The effect on vegetation of removing non-native European rabbits Oryctolagus cuniculus from the Todos Santos islands, Baja California Sur, Mexico

  • Published source details Donlan C.J, Croll D.A. & Tershy B.R. (2003) Islands, exotic herbivores, and invasive plants: Their roles in coastal California restoration. Restoration Ecology, 11, 524-530


The presence of exotic herbivores and invasive plants are generally considered to pose threats to ecosystems of the Pacific islands off southern California, U.S.A. and Baja California, Mexico. In this study, introduced herbivores were removed as a large-scale experimental manipulation to examine the importance of grazing processes on a large-scale restoration effort. A paired approach was used on the Todos Santos Islands, Mexico by removing herbivores from one island, while they temporarily remained on a similar adjacent island. Smaller scale herbivore exclosures on the control island were also used to assess the effect of non-native grazers on the vegetation.

Study site: The herbivore removal experiment was conducted on The Todos Santos Islands, two islands approximately 90 km south of the US–Mexico border 10 km off the coast of Baja California Sur, Mexico. Most precipitation (approximately 90%) falls between November and April, with an average annual rainfall of 255 mm. In this study, herbivores were removed Todos Santos South (TSS 1 km²) and Todos Santos North (TSN 0.3 km²) was used as the control. The two islands are separated by approximately 200 m and are similar both in vegetation and fauna. They are floristically diverse with 142 vascular plant taxa.

At the beginning of the study feral cats Felis catus and European rabbits Oryctolagus cuniculus were present on TSS and cats, rabbits and donkeys Equus asinus on TSN. Nonnative plants have recently become abundant, with 34 species recorded in 1994 compared to just nine in 1950.

Herbivore removal: Non-native herbivore removal from Todos Santos was a part of a regional island conservation program. Rabbits and cats were removed from both islands but removal on TSN was delayed to facilitate this experiment. Removal efforts on TSS began November 1997 with approximately 30 cats and 40 rabbits removed (pre-removal rabbit density estimate of 40/km²). Most rabbits (>95%) were removed between November 1997 and January 1998, with the last eradicated in spring 1998. Cats, rabbits and four donkeys were present on TSN throughout the study. Approximately 30 rabbits were removed from TSN at the completion of this study (pre-removal density estimate of 100/km²). The comparison of rabbit density estimates are not ideal because they are from different time periods, however, when combined with comparative observations TSN appeared to provide a valid control. Given the small numbers of donkeys (one to four) present on TSN both historically and just prior to the study, rabbits were considered the main vertebrate herbivore on both islands.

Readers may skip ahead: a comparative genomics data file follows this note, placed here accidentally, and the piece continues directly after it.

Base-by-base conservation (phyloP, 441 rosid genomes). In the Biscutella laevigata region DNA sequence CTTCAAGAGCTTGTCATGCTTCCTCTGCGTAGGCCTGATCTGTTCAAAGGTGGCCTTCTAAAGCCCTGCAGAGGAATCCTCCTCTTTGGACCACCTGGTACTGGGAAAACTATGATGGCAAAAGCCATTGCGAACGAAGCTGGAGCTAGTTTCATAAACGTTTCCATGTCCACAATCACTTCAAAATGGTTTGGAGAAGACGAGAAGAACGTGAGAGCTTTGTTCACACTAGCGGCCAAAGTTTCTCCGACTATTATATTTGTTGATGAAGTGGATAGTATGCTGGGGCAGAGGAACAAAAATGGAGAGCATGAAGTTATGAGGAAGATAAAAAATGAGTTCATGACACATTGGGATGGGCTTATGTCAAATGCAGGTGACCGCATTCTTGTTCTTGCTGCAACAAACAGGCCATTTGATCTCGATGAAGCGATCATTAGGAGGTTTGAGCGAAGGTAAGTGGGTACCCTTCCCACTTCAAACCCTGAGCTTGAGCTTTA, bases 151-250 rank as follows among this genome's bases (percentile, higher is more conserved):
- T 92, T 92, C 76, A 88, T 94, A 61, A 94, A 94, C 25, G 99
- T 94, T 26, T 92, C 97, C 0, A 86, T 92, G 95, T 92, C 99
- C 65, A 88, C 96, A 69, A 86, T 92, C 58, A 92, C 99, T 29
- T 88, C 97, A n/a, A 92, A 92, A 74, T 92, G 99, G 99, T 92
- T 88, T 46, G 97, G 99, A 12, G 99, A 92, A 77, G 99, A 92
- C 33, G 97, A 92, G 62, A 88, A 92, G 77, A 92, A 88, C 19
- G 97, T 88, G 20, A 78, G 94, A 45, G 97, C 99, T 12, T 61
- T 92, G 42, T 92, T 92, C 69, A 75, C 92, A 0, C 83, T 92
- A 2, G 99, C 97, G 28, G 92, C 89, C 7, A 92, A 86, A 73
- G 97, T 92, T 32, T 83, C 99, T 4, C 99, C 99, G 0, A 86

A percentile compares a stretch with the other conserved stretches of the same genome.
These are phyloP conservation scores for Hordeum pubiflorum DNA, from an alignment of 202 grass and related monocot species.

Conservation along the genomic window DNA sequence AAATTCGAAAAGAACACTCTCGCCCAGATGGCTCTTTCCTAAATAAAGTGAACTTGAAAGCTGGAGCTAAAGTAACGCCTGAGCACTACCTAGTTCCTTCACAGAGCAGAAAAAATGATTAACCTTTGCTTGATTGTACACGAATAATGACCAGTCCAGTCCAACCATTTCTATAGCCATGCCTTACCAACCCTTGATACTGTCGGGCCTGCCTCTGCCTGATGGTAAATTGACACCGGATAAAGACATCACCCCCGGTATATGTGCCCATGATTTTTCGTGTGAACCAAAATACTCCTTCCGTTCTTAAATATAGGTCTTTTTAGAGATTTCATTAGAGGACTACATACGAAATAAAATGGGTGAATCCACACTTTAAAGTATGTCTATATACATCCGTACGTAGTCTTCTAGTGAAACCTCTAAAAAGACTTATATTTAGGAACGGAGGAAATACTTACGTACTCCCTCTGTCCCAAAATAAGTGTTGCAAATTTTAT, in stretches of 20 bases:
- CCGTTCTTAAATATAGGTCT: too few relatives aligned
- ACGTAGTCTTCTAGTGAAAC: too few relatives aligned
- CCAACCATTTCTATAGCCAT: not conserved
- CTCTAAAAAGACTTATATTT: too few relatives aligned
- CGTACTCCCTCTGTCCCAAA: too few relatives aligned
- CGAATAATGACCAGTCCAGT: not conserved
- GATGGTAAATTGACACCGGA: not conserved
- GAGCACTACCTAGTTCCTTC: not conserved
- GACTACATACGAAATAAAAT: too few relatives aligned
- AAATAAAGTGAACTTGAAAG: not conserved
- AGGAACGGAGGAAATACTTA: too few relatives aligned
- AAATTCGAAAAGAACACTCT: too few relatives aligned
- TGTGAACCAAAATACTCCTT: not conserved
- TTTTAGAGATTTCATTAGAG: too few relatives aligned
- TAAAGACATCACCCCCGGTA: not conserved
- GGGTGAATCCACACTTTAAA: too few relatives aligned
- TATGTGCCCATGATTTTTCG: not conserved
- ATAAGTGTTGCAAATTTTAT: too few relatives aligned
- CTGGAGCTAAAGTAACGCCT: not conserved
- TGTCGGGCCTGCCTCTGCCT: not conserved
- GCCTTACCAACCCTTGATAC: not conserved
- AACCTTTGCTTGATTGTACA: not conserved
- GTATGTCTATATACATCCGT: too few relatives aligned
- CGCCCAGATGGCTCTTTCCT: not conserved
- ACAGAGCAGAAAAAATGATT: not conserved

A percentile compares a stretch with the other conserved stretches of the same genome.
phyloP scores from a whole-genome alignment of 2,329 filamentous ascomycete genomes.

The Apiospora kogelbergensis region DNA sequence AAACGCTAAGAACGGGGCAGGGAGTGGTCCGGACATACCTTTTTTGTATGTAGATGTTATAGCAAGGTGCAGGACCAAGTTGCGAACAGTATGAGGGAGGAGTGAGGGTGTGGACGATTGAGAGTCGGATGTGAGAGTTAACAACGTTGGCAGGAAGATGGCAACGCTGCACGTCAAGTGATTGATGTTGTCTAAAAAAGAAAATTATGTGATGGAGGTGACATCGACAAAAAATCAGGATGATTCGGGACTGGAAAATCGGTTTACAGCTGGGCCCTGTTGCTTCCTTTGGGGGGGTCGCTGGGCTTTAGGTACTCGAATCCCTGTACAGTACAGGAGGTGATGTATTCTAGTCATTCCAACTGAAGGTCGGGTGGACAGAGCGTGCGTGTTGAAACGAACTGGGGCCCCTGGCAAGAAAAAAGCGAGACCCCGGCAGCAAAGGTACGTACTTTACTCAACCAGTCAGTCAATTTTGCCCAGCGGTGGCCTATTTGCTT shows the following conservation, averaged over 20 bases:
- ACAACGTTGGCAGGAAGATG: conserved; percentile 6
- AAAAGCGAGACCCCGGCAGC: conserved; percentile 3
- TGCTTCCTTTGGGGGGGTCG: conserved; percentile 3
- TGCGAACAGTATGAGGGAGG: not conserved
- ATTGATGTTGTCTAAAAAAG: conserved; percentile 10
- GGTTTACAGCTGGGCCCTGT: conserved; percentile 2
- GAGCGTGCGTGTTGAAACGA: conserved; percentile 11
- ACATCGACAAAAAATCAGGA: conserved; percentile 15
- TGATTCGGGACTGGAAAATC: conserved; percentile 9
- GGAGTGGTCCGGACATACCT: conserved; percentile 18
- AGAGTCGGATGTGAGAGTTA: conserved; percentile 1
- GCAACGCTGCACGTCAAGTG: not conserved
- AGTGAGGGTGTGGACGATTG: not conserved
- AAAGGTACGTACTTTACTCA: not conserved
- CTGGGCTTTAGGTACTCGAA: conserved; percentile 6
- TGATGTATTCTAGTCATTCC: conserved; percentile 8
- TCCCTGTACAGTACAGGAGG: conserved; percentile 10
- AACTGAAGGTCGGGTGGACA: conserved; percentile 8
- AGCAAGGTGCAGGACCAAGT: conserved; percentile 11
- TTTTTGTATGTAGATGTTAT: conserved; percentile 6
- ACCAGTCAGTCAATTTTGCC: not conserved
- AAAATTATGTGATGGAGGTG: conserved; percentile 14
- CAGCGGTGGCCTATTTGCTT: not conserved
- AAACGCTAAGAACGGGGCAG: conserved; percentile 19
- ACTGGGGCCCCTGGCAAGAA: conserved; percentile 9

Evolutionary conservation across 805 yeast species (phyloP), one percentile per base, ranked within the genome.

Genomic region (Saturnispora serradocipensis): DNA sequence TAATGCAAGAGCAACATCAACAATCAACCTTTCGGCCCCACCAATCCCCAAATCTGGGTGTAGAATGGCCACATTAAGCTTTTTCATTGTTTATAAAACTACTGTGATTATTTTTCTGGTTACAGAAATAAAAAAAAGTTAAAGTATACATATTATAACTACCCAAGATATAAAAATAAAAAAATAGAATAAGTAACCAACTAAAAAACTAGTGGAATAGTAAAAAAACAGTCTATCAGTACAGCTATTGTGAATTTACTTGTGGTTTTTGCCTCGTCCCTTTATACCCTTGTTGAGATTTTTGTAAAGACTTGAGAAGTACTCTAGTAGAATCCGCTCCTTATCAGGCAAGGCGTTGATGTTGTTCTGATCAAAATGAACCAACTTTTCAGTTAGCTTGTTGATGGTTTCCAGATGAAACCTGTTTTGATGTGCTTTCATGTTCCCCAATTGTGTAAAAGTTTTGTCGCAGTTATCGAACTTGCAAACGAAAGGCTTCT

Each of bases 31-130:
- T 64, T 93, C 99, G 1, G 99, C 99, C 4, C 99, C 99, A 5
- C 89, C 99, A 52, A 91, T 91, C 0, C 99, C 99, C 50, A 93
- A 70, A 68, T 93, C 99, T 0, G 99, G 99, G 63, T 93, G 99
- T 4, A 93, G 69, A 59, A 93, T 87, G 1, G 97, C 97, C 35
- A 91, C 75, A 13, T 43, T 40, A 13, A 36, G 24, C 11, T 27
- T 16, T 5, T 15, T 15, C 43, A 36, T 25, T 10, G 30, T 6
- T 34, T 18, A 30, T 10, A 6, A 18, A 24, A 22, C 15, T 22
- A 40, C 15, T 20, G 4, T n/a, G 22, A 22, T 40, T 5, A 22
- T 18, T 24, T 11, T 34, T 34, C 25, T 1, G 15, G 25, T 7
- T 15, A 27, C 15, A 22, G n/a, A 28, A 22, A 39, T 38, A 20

Plant cover and diversity: Plant community changes were measured along randomly positioned 100 m transects on both islands over a 17-month period and within herbivore exclosures and control plots on TSN. Vegetation transects on TSS (n = 30) were permanent but due to access restrictions on TSN, new transects (n = 20) were sampled during each sampling visit. On TSS transects were sampled once before (November 1997) and three times after (April 1998, December 1998 and April 1999) the herbivore removal. On TSN transects were sampled within 2 weeks of those on TSS, except for the first period when TSN was not surveyed.

Using the line-intercept method percent cover and species richness for each transect during each sampling period was estimated. Only plant species found on both islands were included for between-island species richness comparisons.

Herbivore exclosures: Three randomly located, 27 × 27 m exclosures were constructed on TSN in May 1998. Exclosures were made of metal fence posts, chicken wire and barbed wire, the mesh fence dug in 0.5 m deep (to prevent rabbit entry) and 1.25 m high. Control plots (also 27 × 27 m) were located 25 m from the exclosures. There was no evidence of rabbits or donkeys breaching the exclosures. The exclosures and control plots were sampled along five 25 m transects in each. Transects were at least 2 m away from exclosure edges to minimize edge effects. Percent cover (line-intercept method) estimates were made in July 1998, December 1998 and July 1999.